You know what I think? I think we write to connect. To explore. To discover.
And within the stories we write, no matter how rudimentary the skill involved, there is The Story. The one that is innate within whatever started us writing that story-- a premise or a situation or a plot or a character or just a flash of a scene.
What I like to do, especially for other writers (because then I don't have to apply it myself) is to go back to the roots, to discover that story within, and coax it out where it can grow.
Organic writing, I guess.
Just a few thoughts tonight to get this started:
Are you having trouble with a story?
Go back to the roots. What was the essence of this story for you? Where did you start? And then work up from there, asking questions and being open to the answers.
The story is in there. I think just as there is some "grammar center" in our brain that allows us to make sense of language, there's a "story center" that gives us the tools to invent and to understand stories.
It's in the structure... of the storytelling tradition, and of our subconscious. Somehow we understand that stories have to do with people changing under stress, for better or for worse, and that the type of stressful event they face, and the strengths and conflicts and motivations they bring into the situation.
Here is a common "story essence" and some questions you might ask to guide you to the story within:
If you start with a premise (like "A high school student discovers his girlfriend is an alien!" ), free-write on these questions:
What sort of protagonist would get into this sort of situation?
A young man, first off, under 18, still in high school. This must be his first girlfriend. He's sort of shy, not in the in-crowd, that's why he's available to be boyfriend to an alien. He probably has to be pretty flexible in his thinking or he wouldn't believe her story. And he'd have to be pretty desperate to keep the girlfriend, or he'd dump her and there'd be no story.
What is the protagonist's goal as the story opens? Why does the protagonist want that goal?
He wants a girlfriend. He wants that because he thinks a pretty girlfriend will help him achieve popularity, or at least earn him the envy of his peers.
What is the protagonist initially willing to do to attain that goal?
He's willing to take any pretty girl at all as a girlfriend. She doesn't have to be compatible with him, and he doesn't have to love her. She just has to be pretty and willing to wear his ring and walk down the school hallway with him. He doesn't have to love her. She's just an accessory really.
Why would this situation be especially difficult for this person?
He's already sort of insecure, because he's not popular. He was very happy to finally have a girlfriend, and he doesn't want to give her up, but now he's even more insecure, worried that she might zap him off to her home planet, or tell the other kids she's from Antares. He's afraid that she'll inadvertently show him to be a fool and a nerd.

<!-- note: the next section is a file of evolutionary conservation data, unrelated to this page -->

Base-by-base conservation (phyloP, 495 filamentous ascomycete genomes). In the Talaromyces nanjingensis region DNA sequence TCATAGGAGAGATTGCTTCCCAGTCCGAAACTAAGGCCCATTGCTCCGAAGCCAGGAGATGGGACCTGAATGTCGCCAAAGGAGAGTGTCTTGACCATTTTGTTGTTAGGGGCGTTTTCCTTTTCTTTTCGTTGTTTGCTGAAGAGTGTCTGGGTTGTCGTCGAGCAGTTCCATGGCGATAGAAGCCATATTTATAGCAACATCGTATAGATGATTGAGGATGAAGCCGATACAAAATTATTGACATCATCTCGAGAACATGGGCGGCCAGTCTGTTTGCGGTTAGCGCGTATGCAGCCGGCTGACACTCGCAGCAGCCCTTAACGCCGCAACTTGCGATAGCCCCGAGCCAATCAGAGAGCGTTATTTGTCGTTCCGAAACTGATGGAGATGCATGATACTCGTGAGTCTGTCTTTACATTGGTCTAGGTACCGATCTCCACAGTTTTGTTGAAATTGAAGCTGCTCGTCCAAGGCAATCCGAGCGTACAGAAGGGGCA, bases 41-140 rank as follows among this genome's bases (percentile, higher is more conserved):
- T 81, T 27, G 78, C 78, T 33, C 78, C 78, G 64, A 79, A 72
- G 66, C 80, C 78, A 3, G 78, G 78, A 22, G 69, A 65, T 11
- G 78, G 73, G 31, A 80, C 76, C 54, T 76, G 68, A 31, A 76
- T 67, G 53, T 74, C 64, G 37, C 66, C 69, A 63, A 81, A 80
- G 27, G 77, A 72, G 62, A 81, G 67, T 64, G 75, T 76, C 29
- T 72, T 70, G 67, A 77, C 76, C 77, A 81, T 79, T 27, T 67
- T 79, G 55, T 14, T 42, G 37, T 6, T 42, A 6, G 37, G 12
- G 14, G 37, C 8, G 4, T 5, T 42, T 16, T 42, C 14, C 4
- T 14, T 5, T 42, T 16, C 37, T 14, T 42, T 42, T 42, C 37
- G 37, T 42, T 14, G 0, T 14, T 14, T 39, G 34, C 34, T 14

What are some bad things that can happen to him because of this situation?
He's going to be confronted with some alien doings on her part. He'll have to disguise her alienness from the others but it will probably have to come out anyway. (If there's a secret in a story, it almost always comes out, usually right before the crisis/dark moment.) I bet someone will make fun of her odd ways, and he'll have to defend her, and will get beaten up by a jock. And she'll use her powers to save him, but that will get him kicked out of school somehow.
What skills does the protagonist need to survive this plot?
He's pretty smart (cuz he's a nerd), and that will help. He has to be flexible in his thinking, in order to accept the reality of the alien. He also needs to be at least partly tolerant, because if he had a powerful prejudice against aliens, he'd dump her. He has to be resourceful, able to fight back with brains because he doesn't have brawn. And he'll have to, at heart, be a kind and caring person, or he won't be able to "make her real" by coming to love her.
What moral/ethical issues will this situation force the protagonist to face?
He's going to have to face the requirements that love/commitment brings-- that is, he'll have to be loyal to her and protect her and accept her... at least in the end. That's part of his journey. He's also probably going to have to choose honesty over disguising the truth. He'll have to come out as a tolerant person, willing to accept her Otherness and maybe even celebrate it openly. He'll have to learn to be stronger emotionally, enough to handle possible ostracism.
How will the protagonist change morally, psychologically, or emotionally because of the events of the book?
He will no longer think that popularity is more important than integrity. He will learn to love and to act with love.
What is the protagonist's journey?
His journey is towards self-acceptance and with it acceptance of the girlfriend, and of love. He will have to learn to accept himself and to present himself honestly and directly, and to accept the real girl underneath that pretty exterior. He will decide to attain what he now values in a person-- integrity, moral strength, and tolerance.
In exploring the possibilities that come with one story element, we can develop the other story elements-- if we stay open to what the story within offers us.
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Copyright © 1997 Alicia Rasley